Ector County Courthouse,  Odessa, Texas
The current Ector County Courthouse encasing the 1938 courthouse
Postcard courtesy THC
The second ugliest courthouse in Texas? Our survey isn't complete, but according to exit polls, the Ector County Courthouse of Odessa is a front-runner.

Coincidentally, it is another "severely improved building" - an 1938 design encased under a new facade.


© John Troesser

Titus County Courthouse Update

The Bell Tower

by Bob Bowman ("All Things Historical")
Bob Bowman
In the mid-1890s, as Titus County completed its fifth and present courthouse at Mount Pleasant, county officials hung a large bell in a tower atop the building.

As it tolled the hours and half-hours, the bell became a beloved fixture in the town. From the bell’s sounds, people set their clocks, opened their businesses and planned their schedules.
Mount Pleasant Texas - Titus County Courthouse Texas before remodelling
The 1895 Titus County Courthouse
Postcard circa 1909, courtesy THC
But in 1940, the county removed the bell tower to add a fourth floor and in the sixties slapped an aluminum skin on the courthouse, earning it the title of “the ugliest courthouse in Texas.”
Titus County courthouse and square, Mount Pleasant, Texas, 1940s
Titus County Courthouse after the 1940 remodeling
Postcard courtesy rootsweb.com/ %7Etxpstcrd/
Although the bell no longer rang out the hours and half-hours, it was placed behind a glass case on the first floor of the courthouse.

But, thanks to Claude Alexander and the Titus County Historical Commission, the bell will soon ring again across Mount Pleasant’s courthouse square.

To build a new, free-standing bell tower and an electronic operating system to ring the bell, the Commission and others are putting together a $60,000 pot. County officials are putting up 42% of the cost, the City of Mount Pleasant is paying 20%, and the remaining funds are coming largely from engraved bricks.

To understand the bell tower project and the part that brick sales has to do with it, one must first know a little history of the Titus County courthouse.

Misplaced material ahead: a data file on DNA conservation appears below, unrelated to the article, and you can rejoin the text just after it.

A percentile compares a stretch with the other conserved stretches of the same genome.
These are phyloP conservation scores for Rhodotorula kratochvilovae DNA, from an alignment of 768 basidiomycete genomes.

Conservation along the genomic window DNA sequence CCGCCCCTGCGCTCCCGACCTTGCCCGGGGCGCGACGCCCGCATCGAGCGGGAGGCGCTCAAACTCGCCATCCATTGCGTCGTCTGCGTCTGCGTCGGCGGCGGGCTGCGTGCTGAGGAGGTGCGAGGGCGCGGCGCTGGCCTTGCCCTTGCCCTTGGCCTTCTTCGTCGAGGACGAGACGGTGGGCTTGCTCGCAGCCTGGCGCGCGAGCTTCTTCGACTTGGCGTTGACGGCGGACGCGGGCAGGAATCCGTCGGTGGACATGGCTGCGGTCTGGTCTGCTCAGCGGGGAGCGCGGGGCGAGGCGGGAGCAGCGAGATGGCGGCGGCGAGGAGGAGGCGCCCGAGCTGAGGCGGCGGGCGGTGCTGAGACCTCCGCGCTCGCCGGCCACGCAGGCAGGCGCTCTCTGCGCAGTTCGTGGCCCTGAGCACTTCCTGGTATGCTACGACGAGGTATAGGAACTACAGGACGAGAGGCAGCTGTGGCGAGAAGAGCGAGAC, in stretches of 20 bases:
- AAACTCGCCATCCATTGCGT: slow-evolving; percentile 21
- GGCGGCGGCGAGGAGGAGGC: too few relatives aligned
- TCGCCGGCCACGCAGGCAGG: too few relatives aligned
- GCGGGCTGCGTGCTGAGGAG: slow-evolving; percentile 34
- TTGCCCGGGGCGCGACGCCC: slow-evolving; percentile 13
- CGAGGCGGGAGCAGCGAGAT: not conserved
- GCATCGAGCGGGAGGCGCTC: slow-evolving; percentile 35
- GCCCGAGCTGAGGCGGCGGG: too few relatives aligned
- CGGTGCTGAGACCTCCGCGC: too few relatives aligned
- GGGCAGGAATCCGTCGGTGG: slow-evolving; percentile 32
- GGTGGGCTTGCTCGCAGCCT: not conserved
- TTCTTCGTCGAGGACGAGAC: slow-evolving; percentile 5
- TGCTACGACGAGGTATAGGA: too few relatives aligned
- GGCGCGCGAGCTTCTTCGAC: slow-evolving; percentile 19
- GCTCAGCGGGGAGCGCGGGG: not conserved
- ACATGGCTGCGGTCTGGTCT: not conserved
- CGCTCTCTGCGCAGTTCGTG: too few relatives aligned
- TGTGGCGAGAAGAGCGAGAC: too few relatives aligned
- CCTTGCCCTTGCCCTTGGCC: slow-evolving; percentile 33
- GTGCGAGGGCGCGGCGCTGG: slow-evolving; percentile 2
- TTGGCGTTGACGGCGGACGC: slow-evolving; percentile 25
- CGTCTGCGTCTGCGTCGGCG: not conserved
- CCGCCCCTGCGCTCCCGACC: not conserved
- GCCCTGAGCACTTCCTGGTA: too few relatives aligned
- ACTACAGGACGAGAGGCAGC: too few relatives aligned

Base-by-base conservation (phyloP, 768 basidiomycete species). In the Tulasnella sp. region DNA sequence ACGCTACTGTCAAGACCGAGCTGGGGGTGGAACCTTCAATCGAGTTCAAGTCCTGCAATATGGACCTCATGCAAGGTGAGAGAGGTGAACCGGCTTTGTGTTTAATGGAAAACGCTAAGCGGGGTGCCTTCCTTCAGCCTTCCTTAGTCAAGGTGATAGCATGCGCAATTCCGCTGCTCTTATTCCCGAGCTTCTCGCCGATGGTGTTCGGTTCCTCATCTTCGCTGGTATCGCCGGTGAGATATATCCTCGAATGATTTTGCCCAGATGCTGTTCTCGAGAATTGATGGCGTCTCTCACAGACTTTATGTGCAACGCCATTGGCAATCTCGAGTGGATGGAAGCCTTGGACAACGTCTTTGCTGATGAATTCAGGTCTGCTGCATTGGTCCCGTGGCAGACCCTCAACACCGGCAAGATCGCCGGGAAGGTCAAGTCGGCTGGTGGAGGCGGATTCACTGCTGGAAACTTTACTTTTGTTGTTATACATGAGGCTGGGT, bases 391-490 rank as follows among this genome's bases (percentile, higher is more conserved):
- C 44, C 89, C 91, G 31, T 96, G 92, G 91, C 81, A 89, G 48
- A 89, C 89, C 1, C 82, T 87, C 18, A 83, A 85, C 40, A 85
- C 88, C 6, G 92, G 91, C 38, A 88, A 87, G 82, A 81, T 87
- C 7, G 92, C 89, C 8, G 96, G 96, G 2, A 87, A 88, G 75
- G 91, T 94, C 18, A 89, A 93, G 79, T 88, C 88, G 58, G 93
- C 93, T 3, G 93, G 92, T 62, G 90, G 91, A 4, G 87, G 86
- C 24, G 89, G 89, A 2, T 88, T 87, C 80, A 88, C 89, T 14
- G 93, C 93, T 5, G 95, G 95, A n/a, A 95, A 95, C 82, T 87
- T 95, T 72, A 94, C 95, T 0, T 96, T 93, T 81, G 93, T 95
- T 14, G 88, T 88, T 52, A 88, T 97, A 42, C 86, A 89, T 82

The first courthouse was a log house built in 1847 on the present courthouse square. The second courthouse was built in the early 1850’s and the third came in the heels of the second in 1859 and lasted only eight years.

The fourth courthouse was built after 1867, but burned just after midnight on September 21, 1895. Local legend has it that a county employee was trying to cover up something and did so by burning down the whole building.

Luckily, the county had just finished a two-story fireproof vault. The county clerk and a helper had carried an armload of records into the vault after closing time on September 20, and all the remaining records were to be moved into the vault the next morning.

The county’s records prior to 1895 were destroyed, but individuals who had personal copies of deeds re-filed them with the county.
Mount Pleasant Texas - Titus County Courthouse Texas after 1962 remodeling

Titus County Courthouse after the 1962 remodeling
Photo circa 1965, courtesy rootsweb.com/
%7Etxpstcrd/

After the county’s ill-fated experience with aluminum siding in the sixties, the metal skin was removed in the 1990s and the building was restored to its 1940s appearance--much to the relief of everyone.

If you’re interested in buying a brick for the bell tower, get in touch with Claude Alexander at 903-572-2897.



All Things Historical
November 15, 2005 Column
(Distributed by the East Texas Historical Association. Bob Bowman of Lufkin is a past president of the Association and the author of more than 30 books about East Texas.)

Titus County Courthouse fire of 1895

"The Titus County Courthouse fire of 1895 was not set by a employee to cover anything up. It was set on fire to break one of the Belcher boys out of jail for murder. They where my 4th great grandfather and 4th great uncle. They both ran to Oklahoma after that. This story has been in our family for a long time. My mother knows the names of the two who ran to Oklahoma.... I hope you can find this correction useful on the courthouse fire of 1895." - Respectfully, Sgt, Edward B. Carter, Platoon Leader, Delta Co., 2nd Battalion, 19th Regiment, April 24, 2017